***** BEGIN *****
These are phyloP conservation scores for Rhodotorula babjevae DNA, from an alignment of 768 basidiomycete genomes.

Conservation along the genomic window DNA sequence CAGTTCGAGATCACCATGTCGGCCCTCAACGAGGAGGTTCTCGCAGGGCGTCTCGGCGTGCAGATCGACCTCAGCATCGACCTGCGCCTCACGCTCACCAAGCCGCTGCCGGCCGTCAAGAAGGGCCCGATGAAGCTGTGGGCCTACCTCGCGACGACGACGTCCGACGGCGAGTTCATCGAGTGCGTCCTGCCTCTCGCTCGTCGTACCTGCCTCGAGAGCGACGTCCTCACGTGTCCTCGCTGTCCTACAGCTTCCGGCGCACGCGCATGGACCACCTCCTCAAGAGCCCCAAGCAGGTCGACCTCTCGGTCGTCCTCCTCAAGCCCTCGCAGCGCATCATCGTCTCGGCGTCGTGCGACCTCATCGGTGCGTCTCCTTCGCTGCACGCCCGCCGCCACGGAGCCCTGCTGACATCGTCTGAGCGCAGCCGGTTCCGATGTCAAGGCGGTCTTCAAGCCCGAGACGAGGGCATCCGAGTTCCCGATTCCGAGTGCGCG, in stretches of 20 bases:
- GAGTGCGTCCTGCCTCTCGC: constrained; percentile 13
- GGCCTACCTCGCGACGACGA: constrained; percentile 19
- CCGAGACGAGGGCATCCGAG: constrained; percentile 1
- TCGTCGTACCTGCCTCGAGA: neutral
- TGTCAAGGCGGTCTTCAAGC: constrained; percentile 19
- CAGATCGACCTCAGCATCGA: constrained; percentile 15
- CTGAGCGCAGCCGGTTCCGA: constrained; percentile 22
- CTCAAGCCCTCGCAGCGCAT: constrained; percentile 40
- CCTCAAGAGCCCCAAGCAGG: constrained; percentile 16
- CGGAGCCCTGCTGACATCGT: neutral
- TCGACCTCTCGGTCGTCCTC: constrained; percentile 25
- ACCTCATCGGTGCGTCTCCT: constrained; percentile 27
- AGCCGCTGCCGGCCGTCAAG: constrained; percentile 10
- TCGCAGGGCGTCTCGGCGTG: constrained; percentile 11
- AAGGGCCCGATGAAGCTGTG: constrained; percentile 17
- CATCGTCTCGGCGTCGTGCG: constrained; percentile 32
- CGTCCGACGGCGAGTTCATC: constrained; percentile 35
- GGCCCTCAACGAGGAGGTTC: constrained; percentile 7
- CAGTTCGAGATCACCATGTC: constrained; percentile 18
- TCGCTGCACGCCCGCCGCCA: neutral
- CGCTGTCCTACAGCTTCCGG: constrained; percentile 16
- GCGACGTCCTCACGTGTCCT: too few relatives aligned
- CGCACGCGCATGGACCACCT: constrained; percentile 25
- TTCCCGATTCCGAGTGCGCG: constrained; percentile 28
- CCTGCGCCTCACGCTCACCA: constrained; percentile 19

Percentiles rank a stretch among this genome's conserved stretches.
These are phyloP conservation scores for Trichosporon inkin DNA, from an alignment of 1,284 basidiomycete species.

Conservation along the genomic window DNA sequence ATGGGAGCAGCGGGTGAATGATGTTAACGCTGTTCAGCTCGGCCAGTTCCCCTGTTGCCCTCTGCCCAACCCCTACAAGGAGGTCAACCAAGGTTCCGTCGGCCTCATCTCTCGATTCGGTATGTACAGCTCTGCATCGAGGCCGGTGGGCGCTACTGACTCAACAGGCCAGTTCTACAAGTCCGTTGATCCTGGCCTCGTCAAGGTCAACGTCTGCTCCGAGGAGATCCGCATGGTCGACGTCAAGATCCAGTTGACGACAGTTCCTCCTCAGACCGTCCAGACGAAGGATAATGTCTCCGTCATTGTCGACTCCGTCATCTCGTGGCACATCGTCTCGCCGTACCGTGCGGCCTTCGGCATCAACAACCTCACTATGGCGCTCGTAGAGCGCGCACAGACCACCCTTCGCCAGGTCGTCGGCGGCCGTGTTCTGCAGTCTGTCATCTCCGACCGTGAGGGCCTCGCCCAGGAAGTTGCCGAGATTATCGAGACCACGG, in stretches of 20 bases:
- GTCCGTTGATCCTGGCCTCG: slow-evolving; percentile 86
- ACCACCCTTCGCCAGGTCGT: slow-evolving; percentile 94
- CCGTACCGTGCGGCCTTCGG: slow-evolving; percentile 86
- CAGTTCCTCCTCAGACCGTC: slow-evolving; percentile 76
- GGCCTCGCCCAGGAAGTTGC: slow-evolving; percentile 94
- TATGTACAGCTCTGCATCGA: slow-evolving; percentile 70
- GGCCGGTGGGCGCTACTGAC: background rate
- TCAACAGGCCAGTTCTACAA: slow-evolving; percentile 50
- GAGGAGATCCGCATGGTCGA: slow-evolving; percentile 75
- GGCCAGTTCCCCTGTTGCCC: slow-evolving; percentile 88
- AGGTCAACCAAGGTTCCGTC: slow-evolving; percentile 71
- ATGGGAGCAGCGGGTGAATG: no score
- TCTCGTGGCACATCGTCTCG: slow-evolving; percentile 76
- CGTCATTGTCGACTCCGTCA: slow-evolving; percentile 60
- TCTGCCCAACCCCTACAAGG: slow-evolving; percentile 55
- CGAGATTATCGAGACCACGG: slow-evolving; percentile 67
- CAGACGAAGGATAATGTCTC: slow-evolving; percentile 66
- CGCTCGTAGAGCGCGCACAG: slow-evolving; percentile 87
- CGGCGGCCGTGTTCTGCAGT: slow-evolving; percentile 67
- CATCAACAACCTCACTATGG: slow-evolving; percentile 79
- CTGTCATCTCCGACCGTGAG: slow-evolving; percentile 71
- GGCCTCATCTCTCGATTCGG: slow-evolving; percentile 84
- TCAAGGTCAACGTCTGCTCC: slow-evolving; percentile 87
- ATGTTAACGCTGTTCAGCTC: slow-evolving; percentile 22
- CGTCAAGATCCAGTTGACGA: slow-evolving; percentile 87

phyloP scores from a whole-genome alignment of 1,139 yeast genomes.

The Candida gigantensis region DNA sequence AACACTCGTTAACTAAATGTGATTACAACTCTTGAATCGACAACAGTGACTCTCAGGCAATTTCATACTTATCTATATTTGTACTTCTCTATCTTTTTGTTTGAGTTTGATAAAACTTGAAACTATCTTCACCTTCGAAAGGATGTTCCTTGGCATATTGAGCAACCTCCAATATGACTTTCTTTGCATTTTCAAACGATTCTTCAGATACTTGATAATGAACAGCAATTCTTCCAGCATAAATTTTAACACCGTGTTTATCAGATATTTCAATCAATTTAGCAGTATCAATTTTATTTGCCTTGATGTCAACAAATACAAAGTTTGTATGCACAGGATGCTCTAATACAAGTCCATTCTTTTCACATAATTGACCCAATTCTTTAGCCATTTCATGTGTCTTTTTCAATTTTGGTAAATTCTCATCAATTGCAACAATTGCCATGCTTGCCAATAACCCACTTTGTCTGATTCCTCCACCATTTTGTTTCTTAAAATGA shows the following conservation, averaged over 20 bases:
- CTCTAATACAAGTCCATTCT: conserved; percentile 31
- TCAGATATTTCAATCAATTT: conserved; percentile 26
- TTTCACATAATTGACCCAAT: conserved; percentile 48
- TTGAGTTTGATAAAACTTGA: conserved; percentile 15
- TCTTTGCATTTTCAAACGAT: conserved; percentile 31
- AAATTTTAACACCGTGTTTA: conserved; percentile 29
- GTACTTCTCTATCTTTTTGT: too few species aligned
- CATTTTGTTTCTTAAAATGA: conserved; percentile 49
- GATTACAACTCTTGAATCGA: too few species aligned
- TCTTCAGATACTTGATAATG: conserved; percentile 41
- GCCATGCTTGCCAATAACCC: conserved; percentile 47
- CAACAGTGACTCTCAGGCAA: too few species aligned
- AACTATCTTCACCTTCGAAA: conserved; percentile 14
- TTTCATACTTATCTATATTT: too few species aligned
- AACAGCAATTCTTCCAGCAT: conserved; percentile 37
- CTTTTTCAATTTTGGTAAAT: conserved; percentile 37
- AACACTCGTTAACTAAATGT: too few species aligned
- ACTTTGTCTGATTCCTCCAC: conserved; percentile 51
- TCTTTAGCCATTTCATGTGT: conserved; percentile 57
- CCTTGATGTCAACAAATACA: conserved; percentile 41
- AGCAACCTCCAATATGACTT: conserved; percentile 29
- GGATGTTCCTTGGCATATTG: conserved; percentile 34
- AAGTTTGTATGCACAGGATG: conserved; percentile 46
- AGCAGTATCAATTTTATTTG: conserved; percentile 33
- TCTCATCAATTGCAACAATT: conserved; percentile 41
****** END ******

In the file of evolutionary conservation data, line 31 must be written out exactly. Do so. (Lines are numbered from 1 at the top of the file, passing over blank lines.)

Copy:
- GTCCGTTGATCCTGGCCTCG: slow-evolving; percentile 86